## Fast Two-Party Secure Computation with Minimal Assumptions

@inproceedings{SS13,
author = {Chih-hao Shen and Abhi Shelat},
title = {Fast Two-Party Secure Computation with Minimal Assumptions},
booktitle = {ACM CCS 2013},
year = {2012},
numpages = {12},
}

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Almost all existing protocols for secure two-party computation require a specific hardness assumption, such as DDH, discrete logarithm, or a random oracle, even after assuming oracle access to the oblivious transfer functionality for their correctness and/or efficiency. We propose and implement a Yao-based protocol that is secure against malicious adversaries and enjoys the following benefits:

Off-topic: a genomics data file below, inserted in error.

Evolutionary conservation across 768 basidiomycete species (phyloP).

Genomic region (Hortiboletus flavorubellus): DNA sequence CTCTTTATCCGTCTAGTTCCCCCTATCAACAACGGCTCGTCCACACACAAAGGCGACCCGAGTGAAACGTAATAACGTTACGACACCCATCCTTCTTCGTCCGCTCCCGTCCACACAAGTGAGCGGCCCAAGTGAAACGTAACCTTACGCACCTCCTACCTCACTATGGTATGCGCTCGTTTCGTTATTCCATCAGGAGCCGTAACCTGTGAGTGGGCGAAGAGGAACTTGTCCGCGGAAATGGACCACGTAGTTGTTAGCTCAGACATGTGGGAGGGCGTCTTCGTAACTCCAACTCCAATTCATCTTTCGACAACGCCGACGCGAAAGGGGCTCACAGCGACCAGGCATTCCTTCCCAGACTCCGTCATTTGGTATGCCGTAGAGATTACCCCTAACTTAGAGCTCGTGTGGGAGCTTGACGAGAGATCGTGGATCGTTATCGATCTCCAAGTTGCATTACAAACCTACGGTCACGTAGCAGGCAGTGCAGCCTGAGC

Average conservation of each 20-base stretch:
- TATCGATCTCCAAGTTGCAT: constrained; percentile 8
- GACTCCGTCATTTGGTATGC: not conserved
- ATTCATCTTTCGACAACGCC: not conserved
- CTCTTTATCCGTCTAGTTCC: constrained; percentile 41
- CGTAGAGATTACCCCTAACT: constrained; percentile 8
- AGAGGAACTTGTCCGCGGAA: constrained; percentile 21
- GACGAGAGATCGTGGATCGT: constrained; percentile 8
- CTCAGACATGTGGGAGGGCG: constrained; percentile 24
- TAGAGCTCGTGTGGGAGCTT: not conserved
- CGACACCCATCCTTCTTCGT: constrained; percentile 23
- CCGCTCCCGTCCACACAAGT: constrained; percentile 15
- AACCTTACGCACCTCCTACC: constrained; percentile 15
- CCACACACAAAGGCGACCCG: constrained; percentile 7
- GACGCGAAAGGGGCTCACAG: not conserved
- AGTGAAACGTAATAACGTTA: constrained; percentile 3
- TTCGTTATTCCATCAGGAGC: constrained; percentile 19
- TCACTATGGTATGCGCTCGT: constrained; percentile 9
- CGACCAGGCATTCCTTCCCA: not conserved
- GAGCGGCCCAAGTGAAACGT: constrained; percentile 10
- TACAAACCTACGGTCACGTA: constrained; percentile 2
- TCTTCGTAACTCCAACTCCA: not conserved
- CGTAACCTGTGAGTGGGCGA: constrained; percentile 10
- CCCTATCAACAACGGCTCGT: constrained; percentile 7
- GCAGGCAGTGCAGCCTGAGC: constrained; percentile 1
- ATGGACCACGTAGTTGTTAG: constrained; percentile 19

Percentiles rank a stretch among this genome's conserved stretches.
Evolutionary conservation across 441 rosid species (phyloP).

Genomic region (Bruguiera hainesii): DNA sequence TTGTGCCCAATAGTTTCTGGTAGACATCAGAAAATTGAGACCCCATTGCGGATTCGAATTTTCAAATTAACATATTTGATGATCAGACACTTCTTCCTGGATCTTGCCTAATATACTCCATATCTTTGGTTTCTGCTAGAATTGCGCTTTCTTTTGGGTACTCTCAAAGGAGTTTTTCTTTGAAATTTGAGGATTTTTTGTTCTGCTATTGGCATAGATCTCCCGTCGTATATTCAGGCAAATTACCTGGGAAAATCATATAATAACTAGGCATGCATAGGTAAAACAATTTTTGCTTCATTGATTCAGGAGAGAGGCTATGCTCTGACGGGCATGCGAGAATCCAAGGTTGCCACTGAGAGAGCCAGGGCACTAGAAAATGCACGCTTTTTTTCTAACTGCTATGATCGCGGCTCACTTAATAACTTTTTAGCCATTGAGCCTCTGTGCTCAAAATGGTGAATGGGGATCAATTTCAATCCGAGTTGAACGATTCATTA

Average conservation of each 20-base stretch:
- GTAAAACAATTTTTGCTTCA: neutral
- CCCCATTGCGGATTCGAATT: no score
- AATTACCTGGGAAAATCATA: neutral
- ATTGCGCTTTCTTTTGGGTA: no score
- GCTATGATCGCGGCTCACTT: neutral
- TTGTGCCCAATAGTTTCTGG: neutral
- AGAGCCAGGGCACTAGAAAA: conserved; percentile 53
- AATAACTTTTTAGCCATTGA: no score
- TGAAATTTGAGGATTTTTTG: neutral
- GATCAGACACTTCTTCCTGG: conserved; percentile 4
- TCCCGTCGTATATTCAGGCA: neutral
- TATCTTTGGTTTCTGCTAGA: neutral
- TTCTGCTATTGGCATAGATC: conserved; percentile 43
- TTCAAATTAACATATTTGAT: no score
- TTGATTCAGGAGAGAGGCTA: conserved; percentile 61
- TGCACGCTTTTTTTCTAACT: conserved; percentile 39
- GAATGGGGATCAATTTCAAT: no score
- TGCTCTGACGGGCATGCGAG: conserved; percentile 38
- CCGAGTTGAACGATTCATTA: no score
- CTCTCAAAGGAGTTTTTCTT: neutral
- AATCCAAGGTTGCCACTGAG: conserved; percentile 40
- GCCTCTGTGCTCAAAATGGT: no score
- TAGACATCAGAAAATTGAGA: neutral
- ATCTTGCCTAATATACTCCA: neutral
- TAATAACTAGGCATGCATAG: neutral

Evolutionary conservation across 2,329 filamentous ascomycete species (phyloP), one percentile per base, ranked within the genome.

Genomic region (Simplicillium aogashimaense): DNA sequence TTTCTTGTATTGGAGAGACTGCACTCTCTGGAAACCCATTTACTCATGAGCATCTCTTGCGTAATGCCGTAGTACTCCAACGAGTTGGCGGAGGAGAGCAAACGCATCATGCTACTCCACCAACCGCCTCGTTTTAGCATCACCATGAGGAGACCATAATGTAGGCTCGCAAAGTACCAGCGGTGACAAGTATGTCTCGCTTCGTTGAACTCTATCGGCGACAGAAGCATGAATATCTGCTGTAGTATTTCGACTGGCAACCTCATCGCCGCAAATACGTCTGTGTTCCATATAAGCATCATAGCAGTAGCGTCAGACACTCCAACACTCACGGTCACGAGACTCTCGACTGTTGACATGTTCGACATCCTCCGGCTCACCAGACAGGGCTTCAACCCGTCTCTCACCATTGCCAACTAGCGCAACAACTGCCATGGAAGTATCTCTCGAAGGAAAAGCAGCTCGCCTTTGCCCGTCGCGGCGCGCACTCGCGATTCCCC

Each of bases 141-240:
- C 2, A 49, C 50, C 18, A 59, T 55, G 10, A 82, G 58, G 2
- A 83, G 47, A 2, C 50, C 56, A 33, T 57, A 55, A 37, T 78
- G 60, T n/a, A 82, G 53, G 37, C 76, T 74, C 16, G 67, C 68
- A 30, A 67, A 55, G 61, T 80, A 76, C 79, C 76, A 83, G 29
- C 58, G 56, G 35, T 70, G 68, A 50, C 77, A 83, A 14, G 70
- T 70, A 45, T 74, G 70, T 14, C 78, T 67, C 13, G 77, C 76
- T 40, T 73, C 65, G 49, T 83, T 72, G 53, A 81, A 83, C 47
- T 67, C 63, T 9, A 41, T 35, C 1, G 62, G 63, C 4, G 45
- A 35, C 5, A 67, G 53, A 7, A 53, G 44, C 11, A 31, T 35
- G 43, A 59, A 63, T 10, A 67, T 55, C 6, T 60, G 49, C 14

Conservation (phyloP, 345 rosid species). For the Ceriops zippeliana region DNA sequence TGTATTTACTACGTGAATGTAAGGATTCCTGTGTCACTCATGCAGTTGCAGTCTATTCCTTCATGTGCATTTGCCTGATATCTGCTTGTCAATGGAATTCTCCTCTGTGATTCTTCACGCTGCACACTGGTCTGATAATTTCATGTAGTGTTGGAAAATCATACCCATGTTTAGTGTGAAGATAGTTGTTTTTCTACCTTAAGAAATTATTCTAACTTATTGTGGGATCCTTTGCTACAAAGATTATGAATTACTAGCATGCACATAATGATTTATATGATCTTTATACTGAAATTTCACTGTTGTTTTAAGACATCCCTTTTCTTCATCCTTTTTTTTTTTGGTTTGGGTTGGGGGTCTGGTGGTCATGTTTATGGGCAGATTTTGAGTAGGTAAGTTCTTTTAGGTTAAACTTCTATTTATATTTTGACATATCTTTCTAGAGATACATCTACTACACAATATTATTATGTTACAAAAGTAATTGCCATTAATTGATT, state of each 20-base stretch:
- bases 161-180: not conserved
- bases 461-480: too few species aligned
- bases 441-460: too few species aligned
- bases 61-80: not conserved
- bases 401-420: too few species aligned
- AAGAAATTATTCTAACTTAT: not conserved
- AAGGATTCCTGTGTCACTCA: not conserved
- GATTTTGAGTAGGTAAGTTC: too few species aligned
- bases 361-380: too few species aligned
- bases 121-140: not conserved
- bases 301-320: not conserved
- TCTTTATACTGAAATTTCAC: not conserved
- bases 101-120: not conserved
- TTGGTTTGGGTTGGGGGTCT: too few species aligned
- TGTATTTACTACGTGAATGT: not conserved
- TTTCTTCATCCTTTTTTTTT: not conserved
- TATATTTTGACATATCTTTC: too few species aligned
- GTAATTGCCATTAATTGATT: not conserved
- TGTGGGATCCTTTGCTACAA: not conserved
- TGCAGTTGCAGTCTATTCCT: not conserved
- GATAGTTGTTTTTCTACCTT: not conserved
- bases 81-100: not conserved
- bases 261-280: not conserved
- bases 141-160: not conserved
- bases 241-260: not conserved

• it requires the minimal hardness assumption, i.e., OTs;
• it uses 10 rounds of communication plus OT rounds;
• it has the optimal overhead complexity (for an approach that uses the circuit-level cut-and-choose technique); and
• it is embarrassingly parallelizable in the sense that each circuit can be processed in a pipelined manner, and all circuits can be processed in parallel.

To achieve these properties, we describe novel solutions for the three main obstacles for achieving security against malicious adversaries in a cut-and-choose garbled-circuit protocol. We propose an efficient proof to establish the generator’s output authenticity; we suggest the use of an auxiliary circuit that computes a hash to ensure the generator’s input consistency; and we advance the performance of Pinkas and Lindell’s state-of-the-art approach for handling the selective failure attack.

Not only does our protocol require weaker cryptographic assumptions, but our implementation of this protocol also demonstrates a several factor improvement over the best prior work which relies on specific number-theoretic assumptions. Thus, we show that performance does not require specific algebraic assumptions.